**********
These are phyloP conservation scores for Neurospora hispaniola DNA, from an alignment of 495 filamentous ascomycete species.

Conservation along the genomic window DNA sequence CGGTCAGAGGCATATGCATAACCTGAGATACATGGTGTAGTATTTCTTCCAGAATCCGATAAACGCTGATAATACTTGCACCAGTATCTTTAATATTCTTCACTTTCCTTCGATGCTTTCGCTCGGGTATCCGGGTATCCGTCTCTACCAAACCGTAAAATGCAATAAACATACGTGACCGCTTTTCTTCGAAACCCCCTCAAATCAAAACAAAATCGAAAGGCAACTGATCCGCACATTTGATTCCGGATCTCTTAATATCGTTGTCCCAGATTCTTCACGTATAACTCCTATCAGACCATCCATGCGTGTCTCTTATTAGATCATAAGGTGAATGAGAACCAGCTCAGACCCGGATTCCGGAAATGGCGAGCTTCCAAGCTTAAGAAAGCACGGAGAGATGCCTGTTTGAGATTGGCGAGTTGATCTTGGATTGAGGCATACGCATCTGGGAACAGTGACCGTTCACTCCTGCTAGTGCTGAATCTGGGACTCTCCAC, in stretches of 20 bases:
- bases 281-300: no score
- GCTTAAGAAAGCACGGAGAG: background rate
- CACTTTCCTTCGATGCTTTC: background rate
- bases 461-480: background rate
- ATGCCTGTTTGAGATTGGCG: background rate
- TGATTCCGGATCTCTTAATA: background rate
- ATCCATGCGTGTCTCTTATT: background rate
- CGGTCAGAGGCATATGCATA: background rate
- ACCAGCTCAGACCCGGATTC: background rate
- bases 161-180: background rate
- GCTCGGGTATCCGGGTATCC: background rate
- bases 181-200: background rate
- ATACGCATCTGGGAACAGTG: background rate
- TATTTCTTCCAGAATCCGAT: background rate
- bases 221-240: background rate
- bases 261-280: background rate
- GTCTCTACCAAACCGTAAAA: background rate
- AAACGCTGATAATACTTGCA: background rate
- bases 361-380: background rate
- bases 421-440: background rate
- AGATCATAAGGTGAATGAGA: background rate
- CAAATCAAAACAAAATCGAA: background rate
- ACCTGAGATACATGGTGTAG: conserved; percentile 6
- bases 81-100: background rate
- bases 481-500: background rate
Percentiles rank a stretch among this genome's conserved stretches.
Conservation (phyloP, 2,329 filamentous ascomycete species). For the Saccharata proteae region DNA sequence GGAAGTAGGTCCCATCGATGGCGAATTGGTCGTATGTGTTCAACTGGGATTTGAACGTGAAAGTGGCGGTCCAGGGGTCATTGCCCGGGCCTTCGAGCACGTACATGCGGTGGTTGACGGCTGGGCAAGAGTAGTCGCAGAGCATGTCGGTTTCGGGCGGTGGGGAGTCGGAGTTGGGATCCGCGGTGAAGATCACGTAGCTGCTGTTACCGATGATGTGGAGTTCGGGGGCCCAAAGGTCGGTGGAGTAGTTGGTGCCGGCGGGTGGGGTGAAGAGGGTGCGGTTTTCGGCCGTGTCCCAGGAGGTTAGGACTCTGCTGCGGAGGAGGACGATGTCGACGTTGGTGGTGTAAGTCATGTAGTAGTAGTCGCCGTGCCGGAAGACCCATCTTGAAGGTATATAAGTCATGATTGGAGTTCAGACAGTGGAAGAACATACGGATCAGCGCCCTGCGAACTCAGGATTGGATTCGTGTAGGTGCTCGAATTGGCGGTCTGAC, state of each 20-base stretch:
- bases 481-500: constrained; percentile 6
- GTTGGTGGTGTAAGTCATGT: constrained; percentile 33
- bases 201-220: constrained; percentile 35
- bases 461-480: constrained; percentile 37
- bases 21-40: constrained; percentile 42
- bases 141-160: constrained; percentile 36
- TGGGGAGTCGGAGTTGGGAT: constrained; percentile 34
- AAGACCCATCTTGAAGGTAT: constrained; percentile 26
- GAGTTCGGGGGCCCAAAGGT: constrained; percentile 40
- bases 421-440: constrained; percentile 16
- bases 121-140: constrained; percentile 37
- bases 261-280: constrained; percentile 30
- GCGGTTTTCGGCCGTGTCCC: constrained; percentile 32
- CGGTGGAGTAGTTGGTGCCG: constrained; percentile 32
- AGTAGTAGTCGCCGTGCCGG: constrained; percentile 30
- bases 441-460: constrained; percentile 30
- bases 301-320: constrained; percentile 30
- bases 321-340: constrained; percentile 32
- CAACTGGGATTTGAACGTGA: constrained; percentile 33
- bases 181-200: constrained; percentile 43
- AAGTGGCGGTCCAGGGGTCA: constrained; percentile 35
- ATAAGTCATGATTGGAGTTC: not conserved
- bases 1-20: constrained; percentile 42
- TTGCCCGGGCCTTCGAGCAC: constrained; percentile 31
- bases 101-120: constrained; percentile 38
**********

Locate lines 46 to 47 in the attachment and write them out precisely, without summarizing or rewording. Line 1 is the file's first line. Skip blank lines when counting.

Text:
- bases 301-320: constrained; percentile 30
- bases 321-340: constrained; percentile 32